Facts About Blue Sharks
Blue sharks are to be found in every ocean and sea in the world, having the widest distribution of any shark species.
Members of the requiem shark family, they are classed as near threatened on the endangered species list, which is a misnomer if every I heard one.
All ‘near threatened’ means is that their numbers appear to have gone down in some parts of the world, though not necessarily in others.
Widespread studies are only now being carried out into shark behaviour and patterns, largely due to the invention and affordability of satellite technology, that allows sharks to be caught and tagged, and for monitoring stations to be planted on the sea bed to allow scientists to collate data.
While it is true that sharks are being fished to extinction, largely for that Chinese delicacy, shark’s fin soup, the actual numbers of most shark species have not been determined.
Blue sharks like swimming in cooler waters. While in the North Atlantic they are to be found swimming near the surface, in the tropical Indian or Pacific Oceans, they may be found at depths of 350 metres (over 1,000 feet).
Blue sharks are so widely distributed; they are to be found in the waters off every continent except Antarctica.
They tend to stay in deeper waters and not approach shorelines, unless there is an underwater continental shelf close to shore, as in the Red Sea.
Are blue sharks dangerous?
Blue sharks are shy and nervous around people. Should you ever come face to face with a blue shark, any sudden movement on your behalf with see it shoot off into the darkness of the surrounding ocean.
Despite claims to the contrary, there have been no known reports of blue sharks attacking humans without provocation.
Check for yourself on the International Shark Attack files.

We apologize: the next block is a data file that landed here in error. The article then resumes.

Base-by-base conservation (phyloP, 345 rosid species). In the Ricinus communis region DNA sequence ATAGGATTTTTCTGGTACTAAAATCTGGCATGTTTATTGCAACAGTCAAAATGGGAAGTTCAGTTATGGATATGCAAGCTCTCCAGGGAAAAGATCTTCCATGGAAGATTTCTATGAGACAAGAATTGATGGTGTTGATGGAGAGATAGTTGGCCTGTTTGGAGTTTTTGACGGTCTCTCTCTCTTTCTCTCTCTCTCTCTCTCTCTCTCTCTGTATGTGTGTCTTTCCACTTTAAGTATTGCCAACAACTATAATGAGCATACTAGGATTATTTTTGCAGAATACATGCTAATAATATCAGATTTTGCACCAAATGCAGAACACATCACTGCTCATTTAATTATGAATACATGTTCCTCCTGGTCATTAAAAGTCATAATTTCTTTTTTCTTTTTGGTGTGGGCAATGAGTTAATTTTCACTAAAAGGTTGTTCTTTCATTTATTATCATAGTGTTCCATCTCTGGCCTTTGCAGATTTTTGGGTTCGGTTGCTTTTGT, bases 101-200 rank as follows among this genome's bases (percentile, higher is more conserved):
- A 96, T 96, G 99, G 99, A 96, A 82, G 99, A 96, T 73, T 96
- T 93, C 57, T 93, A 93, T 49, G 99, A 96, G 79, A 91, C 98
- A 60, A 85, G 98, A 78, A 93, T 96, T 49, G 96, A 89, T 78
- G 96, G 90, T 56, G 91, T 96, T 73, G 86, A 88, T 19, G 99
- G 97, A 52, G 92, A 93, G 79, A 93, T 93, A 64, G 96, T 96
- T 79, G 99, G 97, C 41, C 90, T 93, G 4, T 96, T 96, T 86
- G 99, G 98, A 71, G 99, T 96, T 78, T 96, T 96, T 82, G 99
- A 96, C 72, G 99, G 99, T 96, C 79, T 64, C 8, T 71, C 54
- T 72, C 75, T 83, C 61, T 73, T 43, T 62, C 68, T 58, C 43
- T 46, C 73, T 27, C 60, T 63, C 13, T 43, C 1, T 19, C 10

The only people who have been injured by blue sharks are fishermen and divers who attempted to spear and kill one.
When trapped, the blue shark will fight to the death. Even an apparently dead blue shark on a boat’s deck can whip its head round like lightning and bite the hand that touched it.
That is another weapon in their armoury. They can play dead too, so that your guard is down, then strike when you least expect it.
Unfortunately, beautiful blue sharks are frequently the target of sports fishermen who get their kicks from baiting and then hooking large sea creatures and reeling them in and out until the poor animal is exhausted and can finally be reeled on board.
Blue sharks are fish by the way, but in this case can be called animal, (as in animal, vegetable or mineral).
Blue sharks ride the oceanic currents
Blue sharks are slow swimmers normally, but can put in bursts of speed when the situation requires it.
Did you ever watch the film Finding Nemo?
Do you remember how, in the movie, large tea turtles saved Marlin and Dory as they were riding the East Australian Current?
This is exactly what blue sharks spend their time doing. To the north of the equator, sea currents move west to east, and in the southern hemisphere, east to west.
Blue sharks must be thrill-seekers because this is how they travel round the world. They just climb on board, chill out and enjoy the ride!
Of course, this could be considered a form of relief for the blue shark, because as a species they are plagued by parasites that they can’t knock off.
Riding the major oceanic currents may well relieve the itchiness of parasitic infection, if it doesn’t actually knock them off.
Because short film about blue sharks getting caught and tagged
- Shark Cannibalism and Early Life: Saltwater Fish: Animal Planet
Shark cannibalism happens in the womb, usually with sand tiger sharks. Read more about shark cannibalism and why shark cannibalism occurs.
- Blue Shark Nursery
NASA website carries details of blue shark nursery in Atlantic Ocean near Brazil.
- Blue shark - Wikipedia, the free encyclopedia
Details as they are known about the blue shark, its habitat, ecology, reproduction and relationships with humans.